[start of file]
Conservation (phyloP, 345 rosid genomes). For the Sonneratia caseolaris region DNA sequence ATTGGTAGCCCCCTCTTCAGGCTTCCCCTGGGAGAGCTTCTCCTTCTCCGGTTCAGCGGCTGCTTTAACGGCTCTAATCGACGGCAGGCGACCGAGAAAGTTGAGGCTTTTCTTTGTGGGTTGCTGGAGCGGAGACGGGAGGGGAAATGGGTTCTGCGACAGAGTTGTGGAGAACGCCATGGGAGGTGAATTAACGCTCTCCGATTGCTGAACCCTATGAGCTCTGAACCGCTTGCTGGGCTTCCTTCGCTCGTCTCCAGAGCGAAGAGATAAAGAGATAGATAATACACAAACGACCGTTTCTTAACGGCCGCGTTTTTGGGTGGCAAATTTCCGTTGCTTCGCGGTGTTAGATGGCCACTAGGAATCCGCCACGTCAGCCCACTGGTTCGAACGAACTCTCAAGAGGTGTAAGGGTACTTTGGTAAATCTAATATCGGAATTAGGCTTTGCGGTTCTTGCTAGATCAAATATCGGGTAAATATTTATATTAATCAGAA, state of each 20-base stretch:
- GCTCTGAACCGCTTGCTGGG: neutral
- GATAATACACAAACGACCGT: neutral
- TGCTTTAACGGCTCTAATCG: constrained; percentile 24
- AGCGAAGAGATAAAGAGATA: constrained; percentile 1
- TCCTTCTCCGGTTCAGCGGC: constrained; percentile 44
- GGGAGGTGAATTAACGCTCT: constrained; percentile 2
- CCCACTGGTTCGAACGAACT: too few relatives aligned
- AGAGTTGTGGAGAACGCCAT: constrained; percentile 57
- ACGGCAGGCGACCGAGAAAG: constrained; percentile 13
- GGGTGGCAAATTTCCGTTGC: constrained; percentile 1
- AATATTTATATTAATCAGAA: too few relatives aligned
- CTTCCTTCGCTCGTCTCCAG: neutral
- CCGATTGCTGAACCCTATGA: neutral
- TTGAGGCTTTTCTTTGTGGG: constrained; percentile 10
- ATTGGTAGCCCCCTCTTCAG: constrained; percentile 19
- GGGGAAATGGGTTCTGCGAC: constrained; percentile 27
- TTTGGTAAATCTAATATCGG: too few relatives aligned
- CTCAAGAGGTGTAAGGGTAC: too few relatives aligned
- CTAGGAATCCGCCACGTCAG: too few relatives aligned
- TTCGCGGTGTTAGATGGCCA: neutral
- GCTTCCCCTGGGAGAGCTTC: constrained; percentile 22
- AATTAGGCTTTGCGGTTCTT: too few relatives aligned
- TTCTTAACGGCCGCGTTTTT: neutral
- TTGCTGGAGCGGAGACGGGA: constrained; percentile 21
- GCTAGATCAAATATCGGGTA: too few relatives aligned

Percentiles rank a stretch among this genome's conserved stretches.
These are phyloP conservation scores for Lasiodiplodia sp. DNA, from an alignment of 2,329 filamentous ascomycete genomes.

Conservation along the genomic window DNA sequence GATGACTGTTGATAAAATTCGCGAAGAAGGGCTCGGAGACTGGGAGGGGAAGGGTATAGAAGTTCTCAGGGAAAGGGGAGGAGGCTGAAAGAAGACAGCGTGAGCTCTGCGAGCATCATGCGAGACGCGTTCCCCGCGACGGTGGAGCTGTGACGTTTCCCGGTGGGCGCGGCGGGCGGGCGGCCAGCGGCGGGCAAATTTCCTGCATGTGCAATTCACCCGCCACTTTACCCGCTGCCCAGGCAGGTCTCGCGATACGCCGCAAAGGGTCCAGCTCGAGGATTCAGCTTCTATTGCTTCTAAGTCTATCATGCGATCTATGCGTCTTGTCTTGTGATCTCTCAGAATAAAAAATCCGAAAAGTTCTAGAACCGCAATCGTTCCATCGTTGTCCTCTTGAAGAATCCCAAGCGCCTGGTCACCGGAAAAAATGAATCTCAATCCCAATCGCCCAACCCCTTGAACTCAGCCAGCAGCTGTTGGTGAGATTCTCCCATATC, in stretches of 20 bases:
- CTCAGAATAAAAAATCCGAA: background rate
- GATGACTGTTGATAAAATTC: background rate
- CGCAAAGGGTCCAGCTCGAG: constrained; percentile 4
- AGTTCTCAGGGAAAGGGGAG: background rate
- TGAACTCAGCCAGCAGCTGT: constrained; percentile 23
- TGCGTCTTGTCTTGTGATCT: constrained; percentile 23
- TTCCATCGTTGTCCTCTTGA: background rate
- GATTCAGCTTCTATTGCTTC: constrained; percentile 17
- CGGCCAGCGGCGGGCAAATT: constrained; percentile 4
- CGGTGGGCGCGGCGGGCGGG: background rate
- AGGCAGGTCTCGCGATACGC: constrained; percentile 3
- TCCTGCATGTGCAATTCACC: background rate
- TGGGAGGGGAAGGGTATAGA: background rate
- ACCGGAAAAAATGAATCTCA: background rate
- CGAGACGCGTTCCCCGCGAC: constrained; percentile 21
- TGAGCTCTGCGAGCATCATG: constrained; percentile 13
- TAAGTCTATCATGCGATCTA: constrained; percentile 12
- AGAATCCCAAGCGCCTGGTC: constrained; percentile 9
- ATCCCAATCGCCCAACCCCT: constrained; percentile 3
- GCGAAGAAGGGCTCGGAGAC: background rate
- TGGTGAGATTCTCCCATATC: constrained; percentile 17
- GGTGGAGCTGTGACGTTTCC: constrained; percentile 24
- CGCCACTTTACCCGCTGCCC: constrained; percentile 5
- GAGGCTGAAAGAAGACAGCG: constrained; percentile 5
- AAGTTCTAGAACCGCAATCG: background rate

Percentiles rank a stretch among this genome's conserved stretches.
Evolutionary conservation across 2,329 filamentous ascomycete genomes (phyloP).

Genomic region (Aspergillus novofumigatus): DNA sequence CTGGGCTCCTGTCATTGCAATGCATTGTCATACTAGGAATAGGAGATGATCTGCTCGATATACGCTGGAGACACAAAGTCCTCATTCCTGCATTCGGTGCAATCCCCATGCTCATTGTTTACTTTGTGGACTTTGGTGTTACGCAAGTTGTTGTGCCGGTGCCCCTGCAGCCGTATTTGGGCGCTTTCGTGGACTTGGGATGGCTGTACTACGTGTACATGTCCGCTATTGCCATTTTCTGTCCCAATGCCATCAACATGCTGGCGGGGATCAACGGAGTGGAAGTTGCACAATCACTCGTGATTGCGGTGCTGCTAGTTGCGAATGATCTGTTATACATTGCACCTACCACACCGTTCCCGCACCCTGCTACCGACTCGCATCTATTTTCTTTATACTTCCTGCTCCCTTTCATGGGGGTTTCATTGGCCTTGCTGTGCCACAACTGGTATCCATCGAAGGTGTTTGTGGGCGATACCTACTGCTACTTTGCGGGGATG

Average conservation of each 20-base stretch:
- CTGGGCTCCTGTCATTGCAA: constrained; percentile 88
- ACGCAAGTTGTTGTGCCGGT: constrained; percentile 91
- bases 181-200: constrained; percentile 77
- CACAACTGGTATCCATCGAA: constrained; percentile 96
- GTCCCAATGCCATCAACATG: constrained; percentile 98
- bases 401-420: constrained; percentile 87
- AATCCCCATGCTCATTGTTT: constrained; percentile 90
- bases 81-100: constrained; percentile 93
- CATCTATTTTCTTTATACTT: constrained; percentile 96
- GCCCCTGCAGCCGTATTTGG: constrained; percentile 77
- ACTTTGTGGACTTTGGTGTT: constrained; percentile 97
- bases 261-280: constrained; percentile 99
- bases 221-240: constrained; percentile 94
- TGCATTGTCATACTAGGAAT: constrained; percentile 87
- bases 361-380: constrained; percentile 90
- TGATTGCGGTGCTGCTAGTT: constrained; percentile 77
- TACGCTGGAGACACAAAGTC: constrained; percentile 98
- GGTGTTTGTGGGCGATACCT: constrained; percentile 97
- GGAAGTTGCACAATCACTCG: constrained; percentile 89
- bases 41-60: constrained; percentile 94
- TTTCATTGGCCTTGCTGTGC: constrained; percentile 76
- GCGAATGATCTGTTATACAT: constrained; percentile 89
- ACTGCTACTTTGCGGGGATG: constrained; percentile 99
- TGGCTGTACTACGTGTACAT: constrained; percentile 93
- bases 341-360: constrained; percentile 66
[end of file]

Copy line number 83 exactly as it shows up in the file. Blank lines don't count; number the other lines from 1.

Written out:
- bases 341-360: constrained; percentile 66